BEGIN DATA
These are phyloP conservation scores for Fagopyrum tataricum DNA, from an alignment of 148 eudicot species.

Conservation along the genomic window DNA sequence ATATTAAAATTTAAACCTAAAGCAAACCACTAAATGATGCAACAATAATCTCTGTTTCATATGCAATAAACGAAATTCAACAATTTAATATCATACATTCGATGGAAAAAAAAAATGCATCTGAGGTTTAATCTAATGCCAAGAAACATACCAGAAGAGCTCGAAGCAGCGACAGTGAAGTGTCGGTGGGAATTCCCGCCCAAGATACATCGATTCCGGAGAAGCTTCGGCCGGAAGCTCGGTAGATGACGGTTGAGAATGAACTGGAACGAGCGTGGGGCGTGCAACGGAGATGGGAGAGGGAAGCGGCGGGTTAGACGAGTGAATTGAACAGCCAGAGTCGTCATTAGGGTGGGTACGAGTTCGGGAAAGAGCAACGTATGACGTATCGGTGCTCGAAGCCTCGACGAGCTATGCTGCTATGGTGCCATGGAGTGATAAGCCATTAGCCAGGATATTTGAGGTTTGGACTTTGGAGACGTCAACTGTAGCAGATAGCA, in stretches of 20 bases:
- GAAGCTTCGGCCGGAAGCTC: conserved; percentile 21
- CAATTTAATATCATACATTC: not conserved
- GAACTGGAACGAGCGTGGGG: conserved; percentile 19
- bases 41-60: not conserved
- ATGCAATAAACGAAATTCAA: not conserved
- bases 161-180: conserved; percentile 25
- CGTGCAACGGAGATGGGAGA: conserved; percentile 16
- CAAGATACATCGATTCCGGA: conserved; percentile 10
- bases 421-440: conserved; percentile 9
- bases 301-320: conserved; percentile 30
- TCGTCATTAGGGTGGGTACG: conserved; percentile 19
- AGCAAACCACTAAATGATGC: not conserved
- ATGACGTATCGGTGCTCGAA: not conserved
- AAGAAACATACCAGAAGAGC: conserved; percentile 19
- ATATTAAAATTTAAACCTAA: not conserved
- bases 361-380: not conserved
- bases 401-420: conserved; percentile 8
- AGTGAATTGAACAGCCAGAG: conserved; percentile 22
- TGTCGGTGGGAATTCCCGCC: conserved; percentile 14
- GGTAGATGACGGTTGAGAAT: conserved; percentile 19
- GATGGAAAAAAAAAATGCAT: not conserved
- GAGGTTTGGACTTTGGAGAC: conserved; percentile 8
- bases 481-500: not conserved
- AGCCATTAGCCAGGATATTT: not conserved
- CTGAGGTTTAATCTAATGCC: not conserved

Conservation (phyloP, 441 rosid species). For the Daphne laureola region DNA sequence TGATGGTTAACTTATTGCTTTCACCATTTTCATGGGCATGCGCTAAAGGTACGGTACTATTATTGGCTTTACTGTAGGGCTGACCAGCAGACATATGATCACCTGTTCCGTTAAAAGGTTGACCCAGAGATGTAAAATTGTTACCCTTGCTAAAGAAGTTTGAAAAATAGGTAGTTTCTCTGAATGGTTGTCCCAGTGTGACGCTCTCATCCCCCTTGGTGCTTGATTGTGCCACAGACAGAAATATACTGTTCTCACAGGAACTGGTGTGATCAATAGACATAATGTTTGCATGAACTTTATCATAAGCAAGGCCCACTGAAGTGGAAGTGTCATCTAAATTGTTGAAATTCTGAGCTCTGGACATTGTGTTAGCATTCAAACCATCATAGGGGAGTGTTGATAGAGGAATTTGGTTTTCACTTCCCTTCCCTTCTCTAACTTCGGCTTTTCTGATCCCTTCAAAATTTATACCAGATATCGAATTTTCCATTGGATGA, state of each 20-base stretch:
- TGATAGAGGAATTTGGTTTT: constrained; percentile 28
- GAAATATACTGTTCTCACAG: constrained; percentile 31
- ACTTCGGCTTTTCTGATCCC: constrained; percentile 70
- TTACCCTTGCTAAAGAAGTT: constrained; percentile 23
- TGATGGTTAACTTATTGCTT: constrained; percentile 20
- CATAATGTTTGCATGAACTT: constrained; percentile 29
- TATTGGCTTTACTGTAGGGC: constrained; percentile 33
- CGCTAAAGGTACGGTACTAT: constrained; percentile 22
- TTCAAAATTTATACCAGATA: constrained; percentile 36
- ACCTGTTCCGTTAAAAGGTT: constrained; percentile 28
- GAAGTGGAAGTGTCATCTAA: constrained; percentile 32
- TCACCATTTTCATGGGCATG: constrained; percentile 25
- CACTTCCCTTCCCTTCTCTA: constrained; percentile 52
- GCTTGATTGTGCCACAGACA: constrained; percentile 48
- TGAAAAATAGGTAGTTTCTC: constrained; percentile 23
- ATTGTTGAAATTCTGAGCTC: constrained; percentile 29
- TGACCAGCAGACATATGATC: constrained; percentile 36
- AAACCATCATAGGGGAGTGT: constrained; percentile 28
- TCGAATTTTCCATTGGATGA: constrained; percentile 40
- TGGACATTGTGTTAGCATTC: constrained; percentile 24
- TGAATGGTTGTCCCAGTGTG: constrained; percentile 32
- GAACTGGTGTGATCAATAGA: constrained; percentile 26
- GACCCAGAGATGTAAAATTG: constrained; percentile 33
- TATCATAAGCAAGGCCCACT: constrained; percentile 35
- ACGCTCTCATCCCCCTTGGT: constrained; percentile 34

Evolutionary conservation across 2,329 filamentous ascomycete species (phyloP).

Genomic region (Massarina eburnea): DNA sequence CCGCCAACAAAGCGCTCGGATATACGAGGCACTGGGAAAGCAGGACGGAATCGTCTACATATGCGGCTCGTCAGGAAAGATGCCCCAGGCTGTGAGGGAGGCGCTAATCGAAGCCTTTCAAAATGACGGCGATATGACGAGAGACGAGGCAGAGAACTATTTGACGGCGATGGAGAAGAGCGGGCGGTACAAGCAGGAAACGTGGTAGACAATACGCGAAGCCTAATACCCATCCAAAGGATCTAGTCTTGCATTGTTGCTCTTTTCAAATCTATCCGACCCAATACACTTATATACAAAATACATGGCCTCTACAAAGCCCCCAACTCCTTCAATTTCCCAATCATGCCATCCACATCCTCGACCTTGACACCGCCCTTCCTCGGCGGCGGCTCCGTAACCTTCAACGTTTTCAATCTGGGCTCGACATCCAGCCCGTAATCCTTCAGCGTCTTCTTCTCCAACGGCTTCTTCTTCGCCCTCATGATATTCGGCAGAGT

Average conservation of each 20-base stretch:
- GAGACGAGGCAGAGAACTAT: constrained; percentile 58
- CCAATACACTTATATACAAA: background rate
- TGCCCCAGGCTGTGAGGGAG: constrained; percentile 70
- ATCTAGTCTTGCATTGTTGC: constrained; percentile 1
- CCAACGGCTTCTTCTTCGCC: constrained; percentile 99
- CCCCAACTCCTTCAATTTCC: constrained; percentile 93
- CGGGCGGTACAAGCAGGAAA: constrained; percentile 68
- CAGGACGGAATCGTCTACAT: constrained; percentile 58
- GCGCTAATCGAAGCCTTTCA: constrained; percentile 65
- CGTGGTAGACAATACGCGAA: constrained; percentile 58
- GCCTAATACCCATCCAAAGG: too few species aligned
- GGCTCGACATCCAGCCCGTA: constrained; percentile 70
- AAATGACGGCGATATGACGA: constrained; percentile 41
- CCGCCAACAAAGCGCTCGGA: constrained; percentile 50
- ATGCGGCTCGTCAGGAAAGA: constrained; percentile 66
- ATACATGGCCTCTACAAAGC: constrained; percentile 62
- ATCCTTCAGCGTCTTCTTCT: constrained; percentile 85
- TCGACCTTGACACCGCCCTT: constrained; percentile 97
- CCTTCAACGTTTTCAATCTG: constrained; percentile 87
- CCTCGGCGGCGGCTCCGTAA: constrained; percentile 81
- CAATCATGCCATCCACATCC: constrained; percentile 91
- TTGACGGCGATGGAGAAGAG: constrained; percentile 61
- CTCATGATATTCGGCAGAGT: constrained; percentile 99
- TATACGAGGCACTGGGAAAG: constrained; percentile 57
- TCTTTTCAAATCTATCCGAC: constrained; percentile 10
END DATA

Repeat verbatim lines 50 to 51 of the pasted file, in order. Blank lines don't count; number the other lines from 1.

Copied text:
- GAACTGGTGTGATCAATAGA: constrained; percentile 26
- GACCCAGAGATGTAAAATTG: constrained; percentile 33